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16th October morning Downing St lobby briefing

Wednesday 16th October morning lobby briefing
[16 October 2002]



Asked for a reaction to today's Times report which claimed that the RUC had known that the IRA was training Colombian guerrillas two years before any arrests had been made and whether this might have influenced present circumstances, the PMOS said that he did not recognise today's story. In terms of current events, investigations were continuing. Both the Prime Minister and Secretary of State had made it absolutely clear that the Police Service of Northern Ireland had their full support and that whatever access and support was needed would be given.

Asked to comment on reports that an IRA spy was continuing to operate at the heart of Government, the PMOS said that as John Reid had told the House of Commons yesterday, the Security Services would be investigating the circumstances surrounding the latest allegations. That was the current position.

Asked if he would accept the Times' suggestion that the Government was turning a blind eye to hard evidence showing that the IRA was actively involved in terrorism in other countries and was importing substantial weaponry into Ireland in order to avoid the suggestion that the terms of the Northern Ireland peace process were being broken, the PMOS said he would reject that theory absolutely. Asked how he could be so sure when hard evidence would seem to indicate otherwise, the PMOS said that we had always been totally open about the security situation in Northern Ireland. As we had pointed out consistently, we kept the state of the ceasefires under constant review. Moreover, as both the Prime Minister and John Reid had underlined in recent days, there could be no dual track approach. All the parties had to commit to a one-track process. Put to him that hard evidence existed which showed the IRA had been assisting FARC, Basque and Palestinian terrorists, the PMOS said that the Security Services in Northern Ireland kept paramilitary activity of all kinds under constant review. Ministers' actions were based on the advice they were given.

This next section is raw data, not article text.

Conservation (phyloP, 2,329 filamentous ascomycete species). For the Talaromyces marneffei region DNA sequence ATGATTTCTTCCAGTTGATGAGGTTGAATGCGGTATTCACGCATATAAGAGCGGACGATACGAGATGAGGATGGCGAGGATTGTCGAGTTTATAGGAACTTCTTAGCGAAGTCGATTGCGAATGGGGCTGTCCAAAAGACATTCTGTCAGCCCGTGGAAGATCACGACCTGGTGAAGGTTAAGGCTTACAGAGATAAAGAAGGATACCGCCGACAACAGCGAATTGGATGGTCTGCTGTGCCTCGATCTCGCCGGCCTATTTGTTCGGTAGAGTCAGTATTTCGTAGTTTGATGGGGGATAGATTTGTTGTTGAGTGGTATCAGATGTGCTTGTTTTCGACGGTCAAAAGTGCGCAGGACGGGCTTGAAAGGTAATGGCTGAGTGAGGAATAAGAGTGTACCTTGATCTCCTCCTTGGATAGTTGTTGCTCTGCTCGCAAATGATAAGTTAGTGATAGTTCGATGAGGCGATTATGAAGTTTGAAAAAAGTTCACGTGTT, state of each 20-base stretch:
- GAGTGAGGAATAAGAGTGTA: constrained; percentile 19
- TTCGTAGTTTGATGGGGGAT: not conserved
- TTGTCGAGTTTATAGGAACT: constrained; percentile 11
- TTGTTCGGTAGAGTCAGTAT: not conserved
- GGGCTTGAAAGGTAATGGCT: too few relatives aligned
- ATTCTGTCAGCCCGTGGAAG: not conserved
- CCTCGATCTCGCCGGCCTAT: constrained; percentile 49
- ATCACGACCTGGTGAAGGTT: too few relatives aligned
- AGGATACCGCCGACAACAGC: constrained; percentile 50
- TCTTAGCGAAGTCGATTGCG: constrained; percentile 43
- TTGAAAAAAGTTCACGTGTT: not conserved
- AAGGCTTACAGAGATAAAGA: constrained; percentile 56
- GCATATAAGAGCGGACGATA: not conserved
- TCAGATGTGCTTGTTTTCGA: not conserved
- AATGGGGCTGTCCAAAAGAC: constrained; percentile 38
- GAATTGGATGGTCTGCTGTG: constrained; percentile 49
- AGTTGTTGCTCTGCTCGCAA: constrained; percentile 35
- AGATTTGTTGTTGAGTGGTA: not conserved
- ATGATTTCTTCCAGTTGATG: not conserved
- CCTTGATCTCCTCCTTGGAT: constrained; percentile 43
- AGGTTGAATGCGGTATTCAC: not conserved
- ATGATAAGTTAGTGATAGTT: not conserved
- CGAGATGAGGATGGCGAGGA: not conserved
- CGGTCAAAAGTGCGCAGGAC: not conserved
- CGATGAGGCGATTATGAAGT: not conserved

Asked when a new UN Security Council Resolution on Iraq would be finalised, the PMOS reminded journalists of our warning at the start of the UN process that UN Resolutions tended to take weeks rather than days to put together. Clearly that was the case regarding this particular matter. Discussions were continuing at the UN and were being informed by events such as the Prime Minister's meeting with President Putin. Ultimately, it was important to recognise that this was a UN-based operation and that timescales were a matter for them. Asked why it was taking so long, the PMOS said that these things tended to go through various phases. The only thing we could do was to be patient and wait for the end result. Put to him that the process was at a stalemate, the PMOS said that he had no intention of giving a running commentary on the work going on at the UN. That said, he would disagree with the premise of the question. Journalists should exercise a little patience and await the outcome of the current discussions. Asked about the likelihood of two UN Security Council Resolutions - the second one outlining the possibility of military action against Iraq, the PMOS said it was important to focus on the substance of the process through which the international community was sending a very clear that Saddam had to comply with existing UN Resolutions.